This doesn't mean transposing Romeo and Juliet to a proscenium stage, like in the Kennedy Center's Opera House, makes the ballet any less interesting. On the contrary, it challenges you to make your performance even more theatrical - larger, more vibrant, and more vital than ever.
I have staged the scène d'amour at the Kennedy Center twice before. In 1999, prior to the official creation of The Suzanne Farrell Ballet, I staged it for the Center's "Masters of 20th Century Ballet" celebration, which in addition to Béjart also featured classics by George Balanchine and Jerome Robbins. During the engagement, I presented lecture-demonstrations with my dancers to explore how love - its possibilities and also its consequences - can be expressed through ballet in different ways.
I truly enjoyed this aspect of our engagement that year. We used as examples Titania's tender and lighthearted pas de deux with Bottom, the donkey, in Balanchine's A Midsummer Night's Dream, the innocent love in Robbins's Afternoon of a Faun, and of course Béjart's Romeo and Juliet. The Shakespeare in Washington festival is the perfect opportunity for me to bring Béjart's masterpiece back again.
On Balanchine's Slaughter on Tenth Avenue
The Suzanne Farrell Ballet (June 6–10, 2007)
Schedule and Tickets
Originally, Slaughter on Tenth Avenue was not programmed as part of The Suzanne Farrell Ballet's season. My initial plan was to honor Maurice Béjart and the collaboration we shared through my staging of his Rite of Spring. We had been discussing this idea for a couple of years; I visited him in December for his 80th birthday and he is not well. Travel from Switzerland would have been dangerously difficult for him. It was vital for both of us that he oversee final rehearsals, and now this became impossible.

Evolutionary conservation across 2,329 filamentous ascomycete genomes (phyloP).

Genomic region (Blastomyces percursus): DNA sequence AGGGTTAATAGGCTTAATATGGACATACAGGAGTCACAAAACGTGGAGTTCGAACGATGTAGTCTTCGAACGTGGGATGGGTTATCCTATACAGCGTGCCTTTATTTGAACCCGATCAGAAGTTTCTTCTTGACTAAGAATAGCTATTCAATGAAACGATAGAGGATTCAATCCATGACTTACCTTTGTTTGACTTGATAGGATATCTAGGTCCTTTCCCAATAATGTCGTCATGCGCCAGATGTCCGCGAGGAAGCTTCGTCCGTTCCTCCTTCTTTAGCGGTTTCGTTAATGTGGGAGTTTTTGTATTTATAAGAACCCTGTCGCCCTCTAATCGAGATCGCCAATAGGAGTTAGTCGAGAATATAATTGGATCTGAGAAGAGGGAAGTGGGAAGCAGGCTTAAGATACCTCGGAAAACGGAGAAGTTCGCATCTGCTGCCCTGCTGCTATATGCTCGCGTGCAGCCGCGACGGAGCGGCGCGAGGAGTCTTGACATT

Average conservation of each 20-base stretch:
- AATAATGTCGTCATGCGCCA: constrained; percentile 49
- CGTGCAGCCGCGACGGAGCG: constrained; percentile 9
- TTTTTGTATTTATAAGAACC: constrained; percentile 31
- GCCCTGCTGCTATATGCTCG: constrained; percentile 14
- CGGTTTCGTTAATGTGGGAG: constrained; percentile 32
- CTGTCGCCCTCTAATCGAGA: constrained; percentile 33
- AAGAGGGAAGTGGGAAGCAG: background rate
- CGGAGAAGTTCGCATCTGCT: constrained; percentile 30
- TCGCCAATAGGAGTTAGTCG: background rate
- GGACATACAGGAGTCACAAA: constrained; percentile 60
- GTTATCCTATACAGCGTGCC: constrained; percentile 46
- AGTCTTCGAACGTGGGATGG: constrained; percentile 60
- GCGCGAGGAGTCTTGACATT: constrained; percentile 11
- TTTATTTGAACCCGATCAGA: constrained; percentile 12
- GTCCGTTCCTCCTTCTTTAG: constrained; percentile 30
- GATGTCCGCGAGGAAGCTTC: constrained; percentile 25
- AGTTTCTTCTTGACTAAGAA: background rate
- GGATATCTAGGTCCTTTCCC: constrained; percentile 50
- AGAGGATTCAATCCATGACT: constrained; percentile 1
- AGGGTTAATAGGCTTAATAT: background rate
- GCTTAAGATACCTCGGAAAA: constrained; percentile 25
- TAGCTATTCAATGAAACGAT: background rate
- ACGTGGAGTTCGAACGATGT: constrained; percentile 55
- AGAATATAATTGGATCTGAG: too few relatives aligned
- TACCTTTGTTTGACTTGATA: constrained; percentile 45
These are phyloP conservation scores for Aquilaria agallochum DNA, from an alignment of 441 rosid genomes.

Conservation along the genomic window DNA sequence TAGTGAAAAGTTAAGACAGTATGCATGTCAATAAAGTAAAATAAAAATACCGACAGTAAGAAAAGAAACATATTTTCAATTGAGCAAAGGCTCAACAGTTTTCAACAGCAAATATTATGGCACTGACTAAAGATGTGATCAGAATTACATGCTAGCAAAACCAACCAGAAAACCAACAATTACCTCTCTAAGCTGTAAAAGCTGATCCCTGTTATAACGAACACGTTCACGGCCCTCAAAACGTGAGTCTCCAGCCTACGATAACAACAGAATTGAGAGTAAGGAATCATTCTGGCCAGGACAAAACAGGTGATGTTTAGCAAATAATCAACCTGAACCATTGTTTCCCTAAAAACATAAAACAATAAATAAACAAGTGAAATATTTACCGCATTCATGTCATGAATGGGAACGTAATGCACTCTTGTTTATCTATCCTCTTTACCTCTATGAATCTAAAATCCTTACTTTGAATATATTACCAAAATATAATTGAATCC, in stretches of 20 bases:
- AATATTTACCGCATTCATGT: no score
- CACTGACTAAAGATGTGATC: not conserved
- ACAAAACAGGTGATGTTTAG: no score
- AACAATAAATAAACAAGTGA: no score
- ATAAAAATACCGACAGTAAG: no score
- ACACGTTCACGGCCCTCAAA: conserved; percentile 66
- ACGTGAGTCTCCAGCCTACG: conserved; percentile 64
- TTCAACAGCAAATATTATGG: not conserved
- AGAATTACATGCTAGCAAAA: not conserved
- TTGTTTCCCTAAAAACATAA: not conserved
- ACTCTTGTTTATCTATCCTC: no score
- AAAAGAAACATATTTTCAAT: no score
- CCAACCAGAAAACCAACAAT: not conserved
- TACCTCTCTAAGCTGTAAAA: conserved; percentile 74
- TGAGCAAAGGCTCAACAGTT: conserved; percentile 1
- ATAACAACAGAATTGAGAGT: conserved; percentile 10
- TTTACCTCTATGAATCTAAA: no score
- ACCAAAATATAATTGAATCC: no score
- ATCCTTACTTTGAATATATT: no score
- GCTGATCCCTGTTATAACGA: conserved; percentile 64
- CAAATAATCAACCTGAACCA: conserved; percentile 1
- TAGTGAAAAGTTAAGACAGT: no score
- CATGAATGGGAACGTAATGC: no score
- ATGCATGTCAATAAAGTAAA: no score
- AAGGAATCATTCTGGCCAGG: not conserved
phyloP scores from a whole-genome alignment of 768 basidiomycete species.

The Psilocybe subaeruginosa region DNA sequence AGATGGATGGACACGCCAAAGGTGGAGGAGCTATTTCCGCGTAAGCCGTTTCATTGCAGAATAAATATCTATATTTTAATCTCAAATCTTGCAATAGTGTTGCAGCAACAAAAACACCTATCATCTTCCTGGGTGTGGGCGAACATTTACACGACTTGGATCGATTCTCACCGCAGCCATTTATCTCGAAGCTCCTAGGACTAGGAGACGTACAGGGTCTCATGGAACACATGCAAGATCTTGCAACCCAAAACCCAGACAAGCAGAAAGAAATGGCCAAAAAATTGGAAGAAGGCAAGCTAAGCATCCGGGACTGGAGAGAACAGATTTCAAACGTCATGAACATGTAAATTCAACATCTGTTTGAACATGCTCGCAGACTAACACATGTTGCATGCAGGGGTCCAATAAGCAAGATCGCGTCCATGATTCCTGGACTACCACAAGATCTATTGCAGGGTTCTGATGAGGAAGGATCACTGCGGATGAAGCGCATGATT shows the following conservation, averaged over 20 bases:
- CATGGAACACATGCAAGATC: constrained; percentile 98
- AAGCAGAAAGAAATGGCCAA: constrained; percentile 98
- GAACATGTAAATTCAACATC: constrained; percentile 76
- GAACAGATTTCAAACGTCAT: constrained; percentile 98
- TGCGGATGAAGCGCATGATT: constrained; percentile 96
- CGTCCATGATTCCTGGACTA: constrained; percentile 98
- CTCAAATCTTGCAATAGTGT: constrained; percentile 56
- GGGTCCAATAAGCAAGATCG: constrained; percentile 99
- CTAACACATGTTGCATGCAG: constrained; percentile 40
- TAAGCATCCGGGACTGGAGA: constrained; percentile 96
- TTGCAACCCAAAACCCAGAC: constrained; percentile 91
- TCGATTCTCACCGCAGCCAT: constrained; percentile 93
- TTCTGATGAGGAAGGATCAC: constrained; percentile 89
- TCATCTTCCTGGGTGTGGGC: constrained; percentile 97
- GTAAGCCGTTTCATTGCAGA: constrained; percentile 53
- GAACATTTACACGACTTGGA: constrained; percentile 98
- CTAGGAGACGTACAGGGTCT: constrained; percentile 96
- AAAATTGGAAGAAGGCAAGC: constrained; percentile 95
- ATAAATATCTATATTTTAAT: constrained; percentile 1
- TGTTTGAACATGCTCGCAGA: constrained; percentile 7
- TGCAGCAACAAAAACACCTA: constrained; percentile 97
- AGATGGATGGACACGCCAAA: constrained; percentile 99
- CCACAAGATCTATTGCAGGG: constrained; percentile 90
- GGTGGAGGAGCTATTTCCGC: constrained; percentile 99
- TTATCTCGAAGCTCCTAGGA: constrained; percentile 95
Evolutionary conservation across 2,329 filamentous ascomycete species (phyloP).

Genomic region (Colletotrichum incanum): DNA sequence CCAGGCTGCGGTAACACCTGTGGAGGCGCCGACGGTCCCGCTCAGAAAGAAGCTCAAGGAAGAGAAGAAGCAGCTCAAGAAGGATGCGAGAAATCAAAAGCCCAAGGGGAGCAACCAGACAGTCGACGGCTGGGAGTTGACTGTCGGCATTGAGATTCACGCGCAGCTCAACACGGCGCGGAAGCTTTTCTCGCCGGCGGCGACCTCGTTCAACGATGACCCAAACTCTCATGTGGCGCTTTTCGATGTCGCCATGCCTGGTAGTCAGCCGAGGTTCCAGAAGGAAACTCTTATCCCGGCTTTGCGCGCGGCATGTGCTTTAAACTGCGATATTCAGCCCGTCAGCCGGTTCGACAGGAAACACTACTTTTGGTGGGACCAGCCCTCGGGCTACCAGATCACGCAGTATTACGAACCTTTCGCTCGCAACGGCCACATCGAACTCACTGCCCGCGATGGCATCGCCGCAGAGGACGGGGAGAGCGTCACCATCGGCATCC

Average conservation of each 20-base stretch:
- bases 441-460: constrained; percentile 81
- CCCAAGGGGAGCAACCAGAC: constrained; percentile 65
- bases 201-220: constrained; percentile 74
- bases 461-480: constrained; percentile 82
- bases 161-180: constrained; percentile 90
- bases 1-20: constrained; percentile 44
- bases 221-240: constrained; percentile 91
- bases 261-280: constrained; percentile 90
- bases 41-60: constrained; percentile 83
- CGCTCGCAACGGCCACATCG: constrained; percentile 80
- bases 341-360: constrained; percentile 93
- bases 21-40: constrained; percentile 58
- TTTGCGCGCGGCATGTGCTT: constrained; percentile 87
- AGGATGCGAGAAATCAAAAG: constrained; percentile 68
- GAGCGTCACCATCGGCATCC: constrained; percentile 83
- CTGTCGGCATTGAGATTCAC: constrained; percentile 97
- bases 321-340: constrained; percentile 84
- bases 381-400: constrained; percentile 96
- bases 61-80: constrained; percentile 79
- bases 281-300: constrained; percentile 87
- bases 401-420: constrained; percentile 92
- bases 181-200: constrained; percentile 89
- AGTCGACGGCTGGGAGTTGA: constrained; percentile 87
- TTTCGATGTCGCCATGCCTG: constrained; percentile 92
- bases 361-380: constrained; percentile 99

Slaughter on Tenth Avenue was a huge success when it premiered in 1968. The work is derived from Rodgers and Hart's musical comedy On Your Toes, which Balanchine originally choreographed in 1936. A parody of Broadway, ballet, and the mob, the full musical follows a Russian danseur who hires a gangster to kill his rival during the premiere of a new ballet. Slaughter on Tenth Avenue focuses on that "story within the story," about a strip tease girl and the tap-dancing hoofer who's in love with her.
Balanchine always loved the movies and the theater, and he choreographed numerous musicals in the 1930s before co-founding New York City Ballet, among them Babes in Arms, Where's Charley?, Cabin in the Sky, and Goldwyn Follies. Back then, Hollywood and Broadway offered prime opportunities for choreographers and musicians, so that's where many of them went - Balanchine, Stravinsky, and others.
In the 1960s, I had seen the movie version of On Your Toes and had adored the music. So I approached Balanchine and told him I really wanted to dance it. (I actually think I said, "If you don't do it, I'll choreograph it myself!"). Balanchine obliged and re-choreographed the "story within the story" to create Slaughter on Tenth Avenue on me.